- When I spotted Otto Penzler in the midst of a huge crowd in the lobby of the conference hotel at the Raleigh Bouchercon I asked him, "Do you know everyone here?" He smiled and said, "No. But everyone here knows me." I loved that. And I bet he was right.

- I was once invited by author Steve Hamilton, who was a fellow IBM employee at the time, to a private screening of a short film adapted from one of his stories. The story was "A Shovel With My Name on It," and the resulting movie was retitled "The Shovel," and starred David Strathairn. That gathering remains one of my most enjoyable experiences at a writers' conference. This was at another "Murder in the Magic City"--Jan Burke and Steve were the guests of honor that year, and two of the kindest writers I've ever met.

- I think I mentioned this in a SleuthSayers post awhile back, but I happened to meet Lee Child at a Bouchercon in Cleveland not long after he had served as guest editor for Otto Penzler's annual Best American Mystery Stories anthology. That was one of the years when one of my stories' titles was mentioned in the appendix of the book, a story that made the top 50 but not the top 20. I remember babbling my thanks to Child for that mention of my story, even though the story itself didn't get included in the book. Only later did I learn that those top 50 are chosen by Otto, and then the guest editor picks the top 20 . . . so what I had done was thank Mr. Child for NOT choosing my story. (Sigh.)

- At a Bouchercon several years ago I was crossing a hotel lobby when I was hailed by unnamed Editor #1, who informed me that they'd decided to publish one of my submitted stories. While I was thrilled to hear that news, I was a little worried too, because Editor #1 had held onto that story for a long time and hadn't responded to my inquiries about its status--so I had since given up and submitted it elsewhere, to unnamed Editor #2. After leaving Editor #1 (on one side of the lobby), I quickly searched out and reported to Editor #2 (on the other side of the lobby) that the story I'd submitted to their publication was now no longer available. Editor #2 accepted my apology and graciously agreed to withdraw that story from consideration, and all was well, but I went to bed that night resolving to never again send a story someplace before being absolutely certain that it was no longer being considered elsewhere. (Have I mentioned that this is a crazy business?)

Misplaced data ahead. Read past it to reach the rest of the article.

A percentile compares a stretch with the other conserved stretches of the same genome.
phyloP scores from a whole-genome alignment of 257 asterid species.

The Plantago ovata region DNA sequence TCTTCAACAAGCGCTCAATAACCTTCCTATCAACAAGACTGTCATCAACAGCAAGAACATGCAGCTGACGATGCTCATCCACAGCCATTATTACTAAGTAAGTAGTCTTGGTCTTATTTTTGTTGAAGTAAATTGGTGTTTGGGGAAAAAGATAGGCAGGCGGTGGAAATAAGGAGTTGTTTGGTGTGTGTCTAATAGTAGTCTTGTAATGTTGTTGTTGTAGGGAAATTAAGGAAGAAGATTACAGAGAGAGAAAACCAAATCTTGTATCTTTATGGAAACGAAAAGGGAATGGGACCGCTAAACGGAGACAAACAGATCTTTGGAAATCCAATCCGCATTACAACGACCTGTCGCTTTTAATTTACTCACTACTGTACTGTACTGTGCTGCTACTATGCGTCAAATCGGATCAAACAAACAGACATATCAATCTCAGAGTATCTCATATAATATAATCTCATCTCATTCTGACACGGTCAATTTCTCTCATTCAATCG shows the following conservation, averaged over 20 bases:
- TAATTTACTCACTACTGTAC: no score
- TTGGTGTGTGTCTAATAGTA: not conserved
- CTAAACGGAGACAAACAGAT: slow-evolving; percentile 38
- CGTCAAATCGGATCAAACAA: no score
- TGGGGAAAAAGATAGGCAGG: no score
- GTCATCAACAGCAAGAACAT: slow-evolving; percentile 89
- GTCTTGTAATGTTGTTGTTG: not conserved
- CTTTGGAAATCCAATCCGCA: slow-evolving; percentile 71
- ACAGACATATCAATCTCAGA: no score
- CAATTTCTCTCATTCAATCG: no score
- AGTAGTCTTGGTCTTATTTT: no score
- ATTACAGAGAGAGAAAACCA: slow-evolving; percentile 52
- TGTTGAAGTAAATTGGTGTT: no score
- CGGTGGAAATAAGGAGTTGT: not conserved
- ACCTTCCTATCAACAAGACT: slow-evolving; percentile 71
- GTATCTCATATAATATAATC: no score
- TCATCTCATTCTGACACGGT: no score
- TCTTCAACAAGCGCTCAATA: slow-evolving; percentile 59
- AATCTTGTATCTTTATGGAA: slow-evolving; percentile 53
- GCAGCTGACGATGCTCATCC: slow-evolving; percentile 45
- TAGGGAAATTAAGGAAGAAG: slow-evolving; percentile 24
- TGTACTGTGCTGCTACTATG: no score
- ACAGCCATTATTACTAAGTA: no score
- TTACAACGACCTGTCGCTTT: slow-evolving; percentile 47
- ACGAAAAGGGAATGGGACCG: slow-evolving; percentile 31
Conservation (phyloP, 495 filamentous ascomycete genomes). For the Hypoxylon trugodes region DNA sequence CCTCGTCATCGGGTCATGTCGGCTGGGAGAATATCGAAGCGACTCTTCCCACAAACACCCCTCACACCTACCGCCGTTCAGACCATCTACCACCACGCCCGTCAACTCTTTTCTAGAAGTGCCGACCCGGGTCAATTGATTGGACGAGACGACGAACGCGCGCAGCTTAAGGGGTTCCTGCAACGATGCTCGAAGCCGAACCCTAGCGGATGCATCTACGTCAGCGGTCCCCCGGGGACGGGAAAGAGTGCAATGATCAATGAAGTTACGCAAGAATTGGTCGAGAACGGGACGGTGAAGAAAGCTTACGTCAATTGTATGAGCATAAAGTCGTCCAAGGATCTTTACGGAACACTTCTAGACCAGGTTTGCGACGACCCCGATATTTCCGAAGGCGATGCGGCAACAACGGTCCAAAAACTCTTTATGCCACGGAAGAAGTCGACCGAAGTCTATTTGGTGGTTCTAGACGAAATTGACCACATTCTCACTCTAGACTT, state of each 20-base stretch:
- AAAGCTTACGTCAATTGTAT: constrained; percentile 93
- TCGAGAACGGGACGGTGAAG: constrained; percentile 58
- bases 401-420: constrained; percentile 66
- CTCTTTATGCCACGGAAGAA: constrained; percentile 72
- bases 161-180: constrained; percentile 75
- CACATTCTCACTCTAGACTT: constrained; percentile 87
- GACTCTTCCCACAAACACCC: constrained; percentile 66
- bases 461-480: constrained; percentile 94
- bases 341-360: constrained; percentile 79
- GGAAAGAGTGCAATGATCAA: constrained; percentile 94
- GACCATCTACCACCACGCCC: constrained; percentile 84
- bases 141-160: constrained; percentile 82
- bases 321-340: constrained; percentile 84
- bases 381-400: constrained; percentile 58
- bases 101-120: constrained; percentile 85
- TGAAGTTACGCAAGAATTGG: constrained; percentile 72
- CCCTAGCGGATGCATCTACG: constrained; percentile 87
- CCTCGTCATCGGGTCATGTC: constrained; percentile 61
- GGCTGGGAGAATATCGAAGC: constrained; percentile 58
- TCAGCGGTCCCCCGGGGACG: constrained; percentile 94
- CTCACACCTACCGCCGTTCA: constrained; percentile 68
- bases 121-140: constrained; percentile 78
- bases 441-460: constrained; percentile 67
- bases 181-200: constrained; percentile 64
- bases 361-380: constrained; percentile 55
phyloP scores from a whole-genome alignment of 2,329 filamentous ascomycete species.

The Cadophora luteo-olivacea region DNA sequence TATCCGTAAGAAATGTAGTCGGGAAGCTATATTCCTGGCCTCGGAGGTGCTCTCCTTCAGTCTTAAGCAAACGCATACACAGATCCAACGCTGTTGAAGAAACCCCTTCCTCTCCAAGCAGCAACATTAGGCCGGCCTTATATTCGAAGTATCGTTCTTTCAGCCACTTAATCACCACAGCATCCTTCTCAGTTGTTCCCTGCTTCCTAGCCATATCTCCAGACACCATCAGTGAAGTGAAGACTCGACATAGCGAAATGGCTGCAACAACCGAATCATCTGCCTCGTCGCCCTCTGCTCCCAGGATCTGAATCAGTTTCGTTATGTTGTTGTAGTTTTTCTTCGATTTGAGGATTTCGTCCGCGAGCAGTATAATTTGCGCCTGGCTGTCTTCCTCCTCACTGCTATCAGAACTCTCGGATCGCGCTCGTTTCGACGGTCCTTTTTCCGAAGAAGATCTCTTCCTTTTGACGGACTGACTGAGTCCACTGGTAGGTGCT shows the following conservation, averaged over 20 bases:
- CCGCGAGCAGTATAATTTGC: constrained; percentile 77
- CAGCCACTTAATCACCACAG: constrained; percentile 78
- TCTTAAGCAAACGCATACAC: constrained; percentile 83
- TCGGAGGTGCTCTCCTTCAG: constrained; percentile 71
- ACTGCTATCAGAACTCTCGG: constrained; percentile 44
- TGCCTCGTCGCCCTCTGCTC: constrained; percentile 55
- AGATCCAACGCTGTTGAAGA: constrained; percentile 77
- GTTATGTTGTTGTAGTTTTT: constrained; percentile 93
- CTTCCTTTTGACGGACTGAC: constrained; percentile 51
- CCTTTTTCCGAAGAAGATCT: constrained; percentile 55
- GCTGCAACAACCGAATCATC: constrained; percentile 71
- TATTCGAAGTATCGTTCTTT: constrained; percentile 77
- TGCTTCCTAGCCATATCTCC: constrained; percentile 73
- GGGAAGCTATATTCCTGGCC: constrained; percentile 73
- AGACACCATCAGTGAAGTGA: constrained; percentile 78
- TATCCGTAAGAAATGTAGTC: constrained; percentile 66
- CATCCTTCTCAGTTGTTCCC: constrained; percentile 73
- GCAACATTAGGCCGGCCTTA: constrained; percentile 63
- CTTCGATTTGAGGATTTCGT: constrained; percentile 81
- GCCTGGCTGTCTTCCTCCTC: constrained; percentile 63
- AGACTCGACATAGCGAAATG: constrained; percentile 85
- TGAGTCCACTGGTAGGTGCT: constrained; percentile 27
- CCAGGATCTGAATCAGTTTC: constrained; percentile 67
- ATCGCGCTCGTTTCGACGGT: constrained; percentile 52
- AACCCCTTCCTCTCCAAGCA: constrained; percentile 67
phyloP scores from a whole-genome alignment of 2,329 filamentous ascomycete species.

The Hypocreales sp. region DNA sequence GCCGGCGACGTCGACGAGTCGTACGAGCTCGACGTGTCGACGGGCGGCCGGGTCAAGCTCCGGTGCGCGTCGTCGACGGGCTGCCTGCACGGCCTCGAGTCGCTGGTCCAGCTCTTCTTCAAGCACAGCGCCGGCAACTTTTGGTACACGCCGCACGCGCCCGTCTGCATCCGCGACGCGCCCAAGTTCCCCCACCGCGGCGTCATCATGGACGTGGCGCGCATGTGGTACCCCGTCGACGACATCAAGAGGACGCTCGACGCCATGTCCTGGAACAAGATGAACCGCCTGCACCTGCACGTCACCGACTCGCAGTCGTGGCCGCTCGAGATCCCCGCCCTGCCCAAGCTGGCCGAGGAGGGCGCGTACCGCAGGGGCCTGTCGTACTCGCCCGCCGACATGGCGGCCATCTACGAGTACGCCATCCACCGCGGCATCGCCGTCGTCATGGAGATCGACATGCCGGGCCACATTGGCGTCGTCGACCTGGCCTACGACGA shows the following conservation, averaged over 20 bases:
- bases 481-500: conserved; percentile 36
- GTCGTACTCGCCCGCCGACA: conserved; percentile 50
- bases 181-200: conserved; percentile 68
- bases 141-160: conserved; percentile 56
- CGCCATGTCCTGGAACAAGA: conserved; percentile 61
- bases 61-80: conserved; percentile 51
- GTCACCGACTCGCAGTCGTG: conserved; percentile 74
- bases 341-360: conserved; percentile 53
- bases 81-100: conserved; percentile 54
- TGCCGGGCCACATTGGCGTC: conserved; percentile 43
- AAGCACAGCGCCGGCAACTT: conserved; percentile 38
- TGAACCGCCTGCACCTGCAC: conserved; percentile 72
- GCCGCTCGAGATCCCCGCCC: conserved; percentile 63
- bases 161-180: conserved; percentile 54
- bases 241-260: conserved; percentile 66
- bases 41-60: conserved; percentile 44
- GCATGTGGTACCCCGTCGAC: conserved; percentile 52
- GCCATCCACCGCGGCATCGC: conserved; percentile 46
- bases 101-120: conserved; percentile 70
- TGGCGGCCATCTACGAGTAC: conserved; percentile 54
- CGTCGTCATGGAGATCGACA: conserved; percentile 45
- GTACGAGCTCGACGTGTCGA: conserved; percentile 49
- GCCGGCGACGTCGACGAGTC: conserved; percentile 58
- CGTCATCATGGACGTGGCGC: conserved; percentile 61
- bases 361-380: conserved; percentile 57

- I attended a writers' conference four or five years ago that was held at one of he big casinos on the Gulf Coast. I had a good time and attended some educational and informative panels, but I must tell you, attendance at some of those sessions was sparse. That happens, when gambling and/or sun-and-sand are close by. I was reminded of the IBM banking conferences I attended in south Florida in the Good Old Days. I specialized in finance at IBM, so I went to a lot of those conventions, and anytime questions arose about a particular banker's absence from a particular session, the answer was always "He couldn't be here--he had to go study float management." In other words, he was outside at the pool. Another memory of conferences and conventions held in casino locations: my clothes always smelled like tobacco-smoke afterward.

- At one conference reception, I took what I thought was a sausage ball from a tray of hors d'oeuvres (in Mississippi we call them horse divers) and it turned out to be a piece of liver. I chomped down on it just as someone behind me, with a lady's voice, said, "Excuse me, aren't you John Floyd?" I am usually unknown to anyone outside the walls of our home, so I turned to say hello--at the very same moment that my taste buds sent a red-alert message to my brain that this was liver and not sausage. I remember gagging violently and squeezing my eyes shut, and when I finally opened them again whoever was behind me had disappeared/fled. To this day I hope she just chose to wander off before she saw my look of agony, but I doubt it. (Another sigh.)

- One of the sessions I attended at a writers conference in Mobile a few years ago featured a young woman teaching writers how to set up their own websites. I wasn't really interested, but I sat down and started listening to her anyway. The following weekend, after getting back home, I used what I had learned to create my own site, from scratch, and it went live that Sunday night. I can't remember the name of the presenter, but I owe her a great debt. Sometimes those panel sessions and presentations pay off!

- At the top of my "bad" list is an experience my wife and I once had at a conference hotel: the alarm clock was set wrong and couldn't be changed, the closet-rods were mounted too low to allow normal clothes to hang properly (much less those as long as mine), the shower head couldn't be adjusted, the bedside radio turned itself on in the middle of the night and couldn't be reset (or unplugged), a shelf immediately above the sink was too large to allow us to bend over and spit after brushing our teeth, our view from the window was a brick wall ten feet away, every single light in the room was too dim, the peephole in the door was set at waist-height, etc., etc.--we counted almost two dozen aggravations and inconveniences. And most of these weren't things that were malfunctioning--they were just designed that way. A week earlier we'd been to one of my class reunions, where we had to stay at a Super 8 Motel (the only lodging in that town); its nightly rate was several hundred dollars less than this conference hotel, and it was ten times more guest-friendly. Just saying.